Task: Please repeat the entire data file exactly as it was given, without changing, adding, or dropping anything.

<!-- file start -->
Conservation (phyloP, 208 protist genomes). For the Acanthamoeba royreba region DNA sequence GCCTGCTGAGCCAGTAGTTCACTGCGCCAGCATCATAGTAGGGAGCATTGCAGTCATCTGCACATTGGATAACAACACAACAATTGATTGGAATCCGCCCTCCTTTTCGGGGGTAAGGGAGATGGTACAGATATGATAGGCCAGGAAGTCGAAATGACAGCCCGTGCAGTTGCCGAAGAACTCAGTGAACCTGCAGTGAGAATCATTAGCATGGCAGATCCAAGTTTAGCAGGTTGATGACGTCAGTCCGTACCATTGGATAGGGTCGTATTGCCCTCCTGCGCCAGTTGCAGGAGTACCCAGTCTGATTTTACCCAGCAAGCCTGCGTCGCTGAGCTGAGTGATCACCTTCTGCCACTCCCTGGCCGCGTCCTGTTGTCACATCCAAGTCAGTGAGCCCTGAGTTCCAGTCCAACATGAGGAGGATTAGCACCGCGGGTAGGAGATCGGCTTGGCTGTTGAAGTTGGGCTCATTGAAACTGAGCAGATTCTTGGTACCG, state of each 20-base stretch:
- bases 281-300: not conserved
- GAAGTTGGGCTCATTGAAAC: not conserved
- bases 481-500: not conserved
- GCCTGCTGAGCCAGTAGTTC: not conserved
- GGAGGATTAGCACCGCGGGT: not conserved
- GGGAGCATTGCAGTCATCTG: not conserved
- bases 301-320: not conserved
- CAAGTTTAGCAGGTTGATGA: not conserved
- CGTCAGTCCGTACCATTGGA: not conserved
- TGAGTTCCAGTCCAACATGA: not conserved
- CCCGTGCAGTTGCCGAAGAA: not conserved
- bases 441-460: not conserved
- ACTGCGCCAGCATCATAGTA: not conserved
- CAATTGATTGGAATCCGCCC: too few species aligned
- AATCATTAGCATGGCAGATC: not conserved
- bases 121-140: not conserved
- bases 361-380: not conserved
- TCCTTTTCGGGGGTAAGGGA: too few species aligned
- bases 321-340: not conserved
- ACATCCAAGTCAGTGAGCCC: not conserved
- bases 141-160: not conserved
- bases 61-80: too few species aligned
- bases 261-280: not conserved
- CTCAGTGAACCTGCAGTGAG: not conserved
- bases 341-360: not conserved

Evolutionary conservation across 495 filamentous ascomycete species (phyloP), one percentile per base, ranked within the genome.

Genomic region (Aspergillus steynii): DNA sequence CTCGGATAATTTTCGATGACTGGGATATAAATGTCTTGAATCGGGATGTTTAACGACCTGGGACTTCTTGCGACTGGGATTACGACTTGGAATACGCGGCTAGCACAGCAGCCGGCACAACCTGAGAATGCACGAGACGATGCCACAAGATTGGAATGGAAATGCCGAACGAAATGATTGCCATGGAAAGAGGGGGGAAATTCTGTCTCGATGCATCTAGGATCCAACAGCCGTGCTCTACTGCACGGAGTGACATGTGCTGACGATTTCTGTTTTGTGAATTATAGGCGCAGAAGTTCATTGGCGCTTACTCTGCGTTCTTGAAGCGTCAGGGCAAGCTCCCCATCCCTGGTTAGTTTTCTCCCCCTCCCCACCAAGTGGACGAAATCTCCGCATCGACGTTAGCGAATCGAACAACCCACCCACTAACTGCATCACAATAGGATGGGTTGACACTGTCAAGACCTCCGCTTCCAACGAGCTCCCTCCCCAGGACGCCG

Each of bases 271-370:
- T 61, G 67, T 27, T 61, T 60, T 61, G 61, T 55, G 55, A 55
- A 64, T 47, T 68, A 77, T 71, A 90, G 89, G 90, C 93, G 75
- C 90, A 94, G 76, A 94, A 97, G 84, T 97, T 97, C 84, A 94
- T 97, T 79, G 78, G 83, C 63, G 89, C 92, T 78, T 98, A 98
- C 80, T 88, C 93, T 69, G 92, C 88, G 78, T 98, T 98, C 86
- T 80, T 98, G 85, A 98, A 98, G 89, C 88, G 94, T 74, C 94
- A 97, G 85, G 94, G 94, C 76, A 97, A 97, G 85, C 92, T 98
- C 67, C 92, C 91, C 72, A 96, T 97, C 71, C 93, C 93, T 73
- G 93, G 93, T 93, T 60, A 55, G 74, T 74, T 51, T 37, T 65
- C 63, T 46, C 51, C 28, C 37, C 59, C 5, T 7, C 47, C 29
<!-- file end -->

Conservation (phyloP, 208 protist genomes). For the Acanthamoeba royreba region DNA sequence GCCTGCTGAGCCAGTAGTTCACTGCGCCAGCATCATAGTAGGGAGCATTGCAGTCATCTGCACATTGGATAACAACACAACAATTGATTGGAATCCGCCCTCCTTTTCGGGGGTAAGGGAGATGGTACAGATATGATAGGCCAGGAAGTCGAAATGACAGCCCGTGCAGTTGCCGAAGAACTCAGTGAACCTGCAGTGAGAATCATTAGCATGGCAGATCCAAGTTTAGCAGGTTGATGACGTCAGTCCGTACCATTGGATAGGGTCGTATTGCCCTCCTGCGCCAGTTGCAGGAGTACCCAGTCTGATTTTACCCAGCAAGCCTGCGTCGCTGAGCTGAGTGATCACCTTCTGCCACTCCCTGGCCGCGTCCTGTTGTCACATCCAAGTCAGTGAGCCCTGAGTTCCAGTCCAACATGAGGAGGATTAGCACCGCGGGTAGGAGATCGGCTTGGCTGTTGAAGTTGGGCTCATTGAAACTGAGCAGATTCTTGGTACCG, state of each 20-base stretch:
- bases 281-300: not conserved
- GAAGTTGGGCTCATTGAAAC: not conserved
- bases 481-500: not conserved
- GCCTGCTGAGCCAGTAGTTC: not conserved
- GGAGGATTAGCACCGCGGGT: not conserved
- GGGAGCATTGCAGTCATCTG: not conserved
- bases 301-320: not conserved
- CAAGTTTAGCAGGTTGATGA: not conserved
- CGTCAGTCCGTACCATTGGA: not conserved
- TGAGTTCCAGTCCAACATGA: not conserved
- CCCGTGCAGTTGCCGAAGAA: not conserved
- bases 441-460: not conserved
- ACTGCGCCAGCATCATAGTA: not conserved
- CAATTGATTGGAATCCGCCC: too few species aligned
- AATCATTAGCATGGCAGATC: not conserved
- bases 121-140: not conserved
- bases 361-380: not conserved
- TCCTTTTCGGGGGTAAGGGA: too few species aligned
- bases 321-340: not conserved
- ACATCCAAGTCAGTGAGCCC: not conserved
- bases 141-160: not conserved
- bases 61-80: too few species aligned
- bases 261-280: not conserved
- CTCAGTGAACCTGCAGTGAG: not conserved
- bases 341-360: not conserved

Evolutionary conservation across 495 filamentous ascomycete species (phyloP), one percentile per base, ranked within the genome.

Genomic region (Aspergillus steynii): DNA sequence CTCGGATAATTTTCGATGACTGGGATATAAATGTCTTGAATCGGGATGTTTAACGACCTGGGACTTCTTGCGACTGGGATTACGACTTGGAATACGCGGCTAGCACAGCAGCCGGCACAACCTGAGAATGCACGAGACGATGCCACAAGATTGGAATGGAAATGCCGAACGAAATGATTGCCATGGAAAGAGGGGGGAAATTCTGTCTCGATGCATCTAGGATCCAACAGCCGTGCTCTACTGCACGGAGTGACATGTGCTGACGATTTCTGTTTTGTGAATTATAGGCGCAGAAGTTCATTGGCGCTTACTCTGCGTTCTTGAAGCGTCAGGGCAAGCTCCCCATCCCTGGTTAGTTTTCTCCCCCTCCCCACCAAGTGGACGAAATCTCCGCATCGACGTTAGCGAATCGAACAACCCACCCACTAACTGCATCACAATAGGATGGGTTGACACTGTCAAGACCTCCGCTTCCAACGAGCTCCCTCCCCAGGACGCCG

Each of bases 271-370:
- T 61, G 67, T 27, T 61, T 60, T 61, G 61, T 55, G 55, A 55
- A 64, T 47, T 68, A 77, T 71, A 90, G 89, G 90, C 93, G 75
- C 90, A 94, G 76, A 94, A 97, G 84, T 97, T 97, C 84, A 94
- T 97, T 79, G 78, G 83, C 63, G 89, C 92, T 78, T 98, A 98
- C 80, T 88, C 93, T 69, G 92, C 88, G 78, T 98, T 98, C 86
- T 80, T 98, G 85, A 98, A 98, G 89, C 88, G 94, T 74, C 94
- A 97, G 85, G 94, G 94, C 76, A 97, A 97, G 85, C 92, T 98
- C 67, C 92, C 91, C 72, A 96, T 97, C 71, C 93, C 93, T 73
- G 93, G 93, T 93, T 60, A 55, G 74, T 74, T 51, T 37, T 65
- C 63, T 46, C 51, C 28, C 37, C 59, C 5, T 7, C 47, C 29